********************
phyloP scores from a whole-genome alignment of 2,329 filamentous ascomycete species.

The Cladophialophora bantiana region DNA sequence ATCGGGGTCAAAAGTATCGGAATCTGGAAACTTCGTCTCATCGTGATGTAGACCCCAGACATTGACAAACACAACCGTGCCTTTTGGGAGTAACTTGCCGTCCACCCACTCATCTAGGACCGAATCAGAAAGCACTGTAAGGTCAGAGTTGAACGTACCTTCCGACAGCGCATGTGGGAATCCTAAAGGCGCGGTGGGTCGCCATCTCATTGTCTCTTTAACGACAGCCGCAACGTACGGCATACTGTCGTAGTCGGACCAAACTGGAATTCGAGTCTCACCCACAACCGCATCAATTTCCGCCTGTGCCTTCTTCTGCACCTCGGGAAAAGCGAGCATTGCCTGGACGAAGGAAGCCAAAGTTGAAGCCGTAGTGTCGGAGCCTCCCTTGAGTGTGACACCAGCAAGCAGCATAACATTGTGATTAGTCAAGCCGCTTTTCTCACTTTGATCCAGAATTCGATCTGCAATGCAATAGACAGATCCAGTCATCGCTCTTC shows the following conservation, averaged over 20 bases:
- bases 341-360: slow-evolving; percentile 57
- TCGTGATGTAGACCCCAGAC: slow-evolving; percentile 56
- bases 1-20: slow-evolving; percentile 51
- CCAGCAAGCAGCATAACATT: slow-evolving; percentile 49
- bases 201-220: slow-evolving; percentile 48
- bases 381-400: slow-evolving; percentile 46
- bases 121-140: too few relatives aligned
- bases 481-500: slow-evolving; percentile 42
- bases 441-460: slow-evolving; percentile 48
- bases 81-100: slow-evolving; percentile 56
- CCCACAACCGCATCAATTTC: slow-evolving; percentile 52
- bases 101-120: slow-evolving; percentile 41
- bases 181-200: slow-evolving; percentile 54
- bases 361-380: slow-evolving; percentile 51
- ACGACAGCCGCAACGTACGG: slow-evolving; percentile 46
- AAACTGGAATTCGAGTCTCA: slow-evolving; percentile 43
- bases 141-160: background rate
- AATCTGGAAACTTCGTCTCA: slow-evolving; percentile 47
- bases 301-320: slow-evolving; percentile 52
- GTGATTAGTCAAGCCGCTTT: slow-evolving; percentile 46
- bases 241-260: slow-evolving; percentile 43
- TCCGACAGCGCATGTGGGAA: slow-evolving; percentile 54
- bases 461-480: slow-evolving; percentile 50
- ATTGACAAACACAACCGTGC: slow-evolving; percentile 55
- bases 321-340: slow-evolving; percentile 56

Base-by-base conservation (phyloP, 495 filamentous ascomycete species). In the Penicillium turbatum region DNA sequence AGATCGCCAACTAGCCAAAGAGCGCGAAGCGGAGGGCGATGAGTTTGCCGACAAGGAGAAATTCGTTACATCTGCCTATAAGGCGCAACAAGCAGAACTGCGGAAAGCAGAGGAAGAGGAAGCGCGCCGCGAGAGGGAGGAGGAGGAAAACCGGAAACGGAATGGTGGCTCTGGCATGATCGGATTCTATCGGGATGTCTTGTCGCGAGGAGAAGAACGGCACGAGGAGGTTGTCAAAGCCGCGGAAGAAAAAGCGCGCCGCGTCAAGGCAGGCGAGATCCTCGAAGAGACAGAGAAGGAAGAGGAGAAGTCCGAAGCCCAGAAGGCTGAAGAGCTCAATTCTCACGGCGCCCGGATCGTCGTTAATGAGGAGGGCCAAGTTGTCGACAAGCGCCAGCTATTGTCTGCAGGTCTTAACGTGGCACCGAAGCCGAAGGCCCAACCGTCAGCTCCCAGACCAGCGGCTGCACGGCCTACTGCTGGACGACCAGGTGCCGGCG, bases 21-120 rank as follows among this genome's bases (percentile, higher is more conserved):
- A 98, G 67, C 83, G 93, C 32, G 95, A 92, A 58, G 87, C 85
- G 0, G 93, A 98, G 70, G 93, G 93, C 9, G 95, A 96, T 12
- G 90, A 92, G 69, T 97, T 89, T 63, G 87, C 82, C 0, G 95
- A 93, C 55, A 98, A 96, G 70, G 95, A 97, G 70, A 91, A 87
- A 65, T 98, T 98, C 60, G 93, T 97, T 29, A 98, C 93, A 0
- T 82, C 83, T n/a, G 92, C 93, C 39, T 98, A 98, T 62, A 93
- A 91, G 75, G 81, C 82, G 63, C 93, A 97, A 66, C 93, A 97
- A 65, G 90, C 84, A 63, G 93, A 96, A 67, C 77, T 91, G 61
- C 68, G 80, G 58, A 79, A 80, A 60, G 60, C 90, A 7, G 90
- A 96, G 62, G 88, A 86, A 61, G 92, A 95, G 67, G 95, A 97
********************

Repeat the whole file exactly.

phyloP scores from a whole-genome alignment of 2,329 filamentous ascomycete species.

The Cladophialophora bantiana region DNA sequence ATCGGGGTCAAAAGTATCGGAATCTGGAAACTTCGTCTCATCGTGATGTAGACCCCAGACATTGACAAACACAACCGTGCCTTTTGGGAGTAACTTGCCGTCCACCCACTCATCTAGGACCGAATCAGAAAGCACTGTAAGGTCAGAGTTGAACGTACCTTCCGACAGCGCATGTGGGAATCCTAAAGGCGCGGTGGGTCGCCATCTCATTGTCTCTTTAACGACAGCCGCAACGTACGGCATACTGTCGTAGTCGGACCAAACTGGAATTCGAGTCTCACCCACAACCGCATCAATTTCCGCCTGTGCCTTCTTCTGCACCTCGGGAAAAGCGAGCATTGCCTGGACGAAGGAAGCCAAAGTTGAAGCCGTAGTGTCGGAGCCTCCCTTGAGTGTGACACCAGCAAGCAGCATAACATTGTGATTAGTCAAGCCGCTTTTCTCACTTTGATCCAGAATTCGATCTGCAATGCAATAGACAGATCCAGTCATCGCTCTTC shows the following conservation, averaged over 20 bases:
- bases 341-360: slow-evolving; percentile 57
- TCGTGATGTAGACCCCAGAC: slow-evolving; percentile 56
- bases 1-20: slow-evolving; percentile 51
- CCAGCAAGCAGCATAACATT: slow-evolving; percentile 49
- bases 201-220: slow-evolving; percentile 48
- bases 381-400: slow-evolving; percentile 46
- bases 121-140: too few relatives aligned
- bases 481-500: slow-evolving; percentile 42
- bases 441-460: slow-evolving; percentile 48
- bases 81-100: slow-evolving; percentile 56
- CCCACAACCGCATCAATTTC: slow-evolving; percentile 52
- bases 101-120: slow-evolving; percentile 41
- bases 181-200: slow-evolving; percentile 54
- bases 361-380: slow-evolving; percentile 51
- ACGACAGCCGCAACGTACGG: slow-evolving; percentile 46
- AAACTGGAATTCGAGTCTCA: slow-evolving; percentile 43
- bases 141-160: background rate
- AATCTGGAAACTTCGTCTCA: slow-evolving; percentile 47
- bases 301-320: slow-evolving; percentile 52
- GTGATTAGTCAAGCCGCTTT: slow-evolving; percentile 46
- bases 241-260: slow-evolving; percentile 43
- TCCGACAGCGCATGTGGGAA: slow-evolving; percentile 54
- bases 461-480: slow-evolving; percentile 50
- ATTGACAAACACAACCGTGC: slow-evolving; percentile 55
- bases 321-340: slow-evolving; percentile 56

Base-by-base conservation (phyloP, 495 filamentous ascomycete species). In the Penicillium turbatum region DNA sequence AGATCGCCAACTAGCCAAAGAGCGCGAAGCGGAGGGCGATGAGTTTGCCGACAAGGAGAAATTCGTTACATCTGCCTATAAGGCGCAACAAGCAGAACTGCGGAAAGCAGAGGAAGAGGAAGCGCGCCGCGAGAGGGAGGAGGAGGAAAACCGGAAACGGAATGGTGGCTCTGGCATGATCGGATTCTATCGGGATGTCTTGTCGCGAGGAGAAGAACGGCACGAGGAGGTTGTCAAAGCCGCGGAAGAAAAAGCGCGCCGCGTCAAGGCAGGCGAGATCCTCGAAGAGACAGAGAAGGAAGAGGAGAAGTCCGAAGCCCAGAAGGCTGAAGAGCTCAATTCTCACGGCGCCCGGATCGTCGTTAATGAGGAGGGCCAAGTTGTCGACAAGCGCCAGCTATTGTCTGCAGGTCTTAACGTGGCACCGAAGCCGAAGGCCCAACCGTCAGCTCCCAGACCAGCGGCTGCACGGCCTACTGCTGGACGACCAGGTGCCGGCG, bases 21-120 rank as follows among this genome's bases (percentile, higher is more conserved):
- A 98, G 67, C 83, G 93, C 32, G 95, A 92, A 58, G 87, C 85
- G 0, G 93, A 98, G 70, G 93, G 93, C 9, G 95, A 96, T 12
- G 90, A 92, G 69, T 97, T 89, T 63, G 87, C 82, C 0, G 95
- A 93, C 55, A 98, A 96, G 70, G 95, A 97, G 70, A 91, A 87
- A 65, T 98, T 98, C 60, G 93, T 97, T 29, A 98, C 93, A 0
- T 82, C 83, T n/a, G 92, C 93, C 39, T 98, A 98, T 62, A 93
- A 91, G 75, G 81, C 82, G 63, C 93, A 97, A 66, C 93, A 97
- A 65, G 90, C 84, A 63, G 93, A 96, A 67, C 77, T 91, G 61
- C 68, G 80, G 58, A 79, A 80, A 60, G 60, C 90, A 7, G 90
- A 96, G 62, G 88, A 86, A 61, G 92, A 95, G 67, G 95, A 97